On On On On May '19, .1891. "····· _····.·································· $23,034 37 Ma.y 29, 83,701 17 June 80, 1891 ··'. ···· · ·· · · · · · · · · ·· ·· ·· · · · · . ·· · · · ··· ·· · · · · ·· · 19,982 28 July 31, 1891. . · · · .. ·· · · .. .. · .. · .. · · · . ·· 72,353 62
On June 3, 1891, Venner & Co. wrote Hall, as controller of the waterworks company at Omaha:
''We note your draft of $6,000 drawn yesterday. We were hoping there would DOt be any further drafts at present, so that we might have a chance to prepare 82F.-IO
f!,r ,You want to be as of f1Jllds as possible, so as to remit us all you C'll.n; and we also want you to arrange the hydrant rentals as you lijd last if you can. Our July payments will be very heavy this year."
The aggregate amount of all the outstanding coupons which fell due July 1,1891, was $98,000. On that day Venner & Co. charged this amonnt and one·fourth of 1 per cent. commission thereon to the American Waterworks Company of New Jersey on account of "coupon interest"; and a portion of this charge became a part of the balance of $72,353.62, which, according to the statement they rendered on July 31, 1891, was then due to them from the corporation. As the coupons were presented, Venner & Co. took them up, punched them as paid, and paid their face value for them. Between June 30 and July 12,1891, the American Waterworks Company remitted to C. H. Venner& 00. $50,000; and on JUly 18, 1891, the total amount due Venner & CQ., after crediting them with the payment of all the coupons due July 1, 1891, was $72,353.62. On that day C. H. Venner & Co. wrote Hall, as controller of the corporation:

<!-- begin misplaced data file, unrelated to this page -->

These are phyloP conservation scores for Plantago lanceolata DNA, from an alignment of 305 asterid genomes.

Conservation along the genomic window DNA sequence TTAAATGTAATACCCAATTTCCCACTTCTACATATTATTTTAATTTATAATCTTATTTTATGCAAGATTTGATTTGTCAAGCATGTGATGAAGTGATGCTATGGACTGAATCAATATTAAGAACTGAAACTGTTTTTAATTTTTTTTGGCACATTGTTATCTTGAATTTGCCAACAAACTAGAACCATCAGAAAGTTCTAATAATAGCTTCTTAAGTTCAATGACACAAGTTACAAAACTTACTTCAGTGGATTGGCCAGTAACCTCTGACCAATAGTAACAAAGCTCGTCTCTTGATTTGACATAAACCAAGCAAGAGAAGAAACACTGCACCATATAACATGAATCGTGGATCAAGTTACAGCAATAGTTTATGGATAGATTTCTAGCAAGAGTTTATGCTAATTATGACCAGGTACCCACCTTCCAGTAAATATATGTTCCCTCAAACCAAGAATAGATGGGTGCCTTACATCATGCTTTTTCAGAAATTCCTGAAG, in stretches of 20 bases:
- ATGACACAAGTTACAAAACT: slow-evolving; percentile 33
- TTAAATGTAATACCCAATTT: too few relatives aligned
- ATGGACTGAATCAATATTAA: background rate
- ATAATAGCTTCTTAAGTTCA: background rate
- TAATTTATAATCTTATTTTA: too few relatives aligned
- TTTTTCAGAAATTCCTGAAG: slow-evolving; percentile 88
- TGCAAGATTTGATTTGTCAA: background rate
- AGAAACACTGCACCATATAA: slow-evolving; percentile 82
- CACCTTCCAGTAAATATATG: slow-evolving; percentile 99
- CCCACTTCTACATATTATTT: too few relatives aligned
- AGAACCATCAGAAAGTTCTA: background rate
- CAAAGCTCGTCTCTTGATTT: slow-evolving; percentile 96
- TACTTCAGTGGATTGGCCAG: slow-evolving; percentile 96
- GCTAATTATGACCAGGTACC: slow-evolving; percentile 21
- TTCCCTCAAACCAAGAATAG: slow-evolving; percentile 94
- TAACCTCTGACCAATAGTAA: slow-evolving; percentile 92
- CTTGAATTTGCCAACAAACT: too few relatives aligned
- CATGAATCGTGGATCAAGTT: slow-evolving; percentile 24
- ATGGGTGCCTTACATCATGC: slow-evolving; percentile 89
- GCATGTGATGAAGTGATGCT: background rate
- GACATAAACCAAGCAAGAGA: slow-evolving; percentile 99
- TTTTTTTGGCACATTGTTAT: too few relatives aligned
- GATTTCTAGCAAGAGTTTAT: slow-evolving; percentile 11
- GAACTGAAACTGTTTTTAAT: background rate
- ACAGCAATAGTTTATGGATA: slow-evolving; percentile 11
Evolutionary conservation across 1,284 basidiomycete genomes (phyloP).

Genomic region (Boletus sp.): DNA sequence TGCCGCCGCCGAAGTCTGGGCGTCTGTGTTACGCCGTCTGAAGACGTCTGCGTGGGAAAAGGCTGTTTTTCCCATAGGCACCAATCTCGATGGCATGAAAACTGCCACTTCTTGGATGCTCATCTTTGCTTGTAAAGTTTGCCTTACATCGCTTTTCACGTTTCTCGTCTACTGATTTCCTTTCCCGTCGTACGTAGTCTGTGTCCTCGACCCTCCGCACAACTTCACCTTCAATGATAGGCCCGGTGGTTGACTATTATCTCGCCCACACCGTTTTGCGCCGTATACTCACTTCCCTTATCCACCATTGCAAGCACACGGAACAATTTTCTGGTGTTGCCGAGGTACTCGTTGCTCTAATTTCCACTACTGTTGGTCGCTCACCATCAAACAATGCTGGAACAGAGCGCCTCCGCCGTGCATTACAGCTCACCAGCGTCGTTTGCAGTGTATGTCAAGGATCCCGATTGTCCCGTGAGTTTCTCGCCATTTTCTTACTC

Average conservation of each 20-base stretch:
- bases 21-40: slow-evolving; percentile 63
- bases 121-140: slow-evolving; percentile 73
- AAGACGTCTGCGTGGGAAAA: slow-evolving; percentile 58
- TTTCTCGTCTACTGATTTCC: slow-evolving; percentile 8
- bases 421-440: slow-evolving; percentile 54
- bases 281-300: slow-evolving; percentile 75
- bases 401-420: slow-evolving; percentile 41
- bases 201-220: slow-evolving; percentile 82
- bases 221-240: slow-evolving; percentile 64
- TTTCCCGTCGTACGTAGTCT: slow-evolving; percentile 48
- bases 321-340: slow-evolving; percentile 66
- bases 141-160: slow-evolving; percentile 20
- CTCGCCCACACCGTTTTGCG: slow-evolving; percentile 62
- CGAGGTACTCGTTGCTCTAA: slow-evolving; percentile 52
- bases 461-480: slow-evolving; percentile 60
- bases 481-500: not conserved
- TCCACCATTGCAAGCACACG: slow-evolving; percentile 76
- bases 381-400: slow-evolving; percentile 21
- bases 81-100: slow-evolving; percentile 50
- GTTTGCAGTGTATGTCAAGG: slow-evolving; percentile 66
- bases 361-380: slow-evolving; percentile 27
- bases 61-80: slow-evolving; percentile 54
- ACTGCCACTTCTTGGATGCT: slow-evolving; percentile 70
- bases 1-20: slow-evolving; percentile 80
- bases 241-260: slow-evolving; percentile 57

"The American Waterworks Company (New Jersey) Omaha account has drawn upon l11.cluding balance of coupon intere!lt, for approximately $80,000. At the last meeting of the directors the president and controller were authorized to isslIe notes for the requirements at Omaha. We inclose fifteen notes, of $5,000 each, which please sign and return to us."
These notes were payable to the order of O. H. Venner & Co., and were signed and delivered to them. On August 6, 1891, the balance due from the American Waterworks Company to Venner & Co., according to the latter's account rendered, was $73,579.62. On that day C. H. Venner wrote Hall, as controller:
"The company to-day has credit for $75,000, 15 notes of $5,000 each."
On August 8th Venner & Co. charged the corporation with $428.44, interest on its account to August 1st, and on August 11th they credit· ed it on their account with "15 notes, $5,000 each, to O. H. Venner & 00., dated August 6, 1891, $75,000." The burden of proof was upon the appellant to establish by a fair preponderance of evidence the fact that Venner & CQ. did not pay, but purchased, these coupons. It produced the testimony of O. H. Venner, and that of the employes of Venner & Co., to the effect that they purchased, and did not pay, these coupons; that they posted a notice in the bank that they were not paying, but were pUl'chasing them; that they notified those who presented them that they were not paying, but purchasing, the coupons; and that they punched them as paid through an error. It also produced the testimony of O. H. Venner that his firm did not intend, by'the presentation of their ac· counts, to treat the coupons as paid; that they made no agreement to, and did not, accept the promissory notes as payment of the account or of the coupons; and that they intended tO,and did, hold them as an original claim against the corporation. This record shows that the coupons due on July 1, 1891, were not the only ones secured by this mortgage which Venner & Co. took up. They paid some that were due prior to that date. They purchased some that were due on January 1, 1893, on January 1, 1894, and on July 1, 1894. The witnesses for the appellant may have been mistaken in their date, and it may be
UNITED WATERWORKS CO. V. FARMERS' LOAN & TRUST CO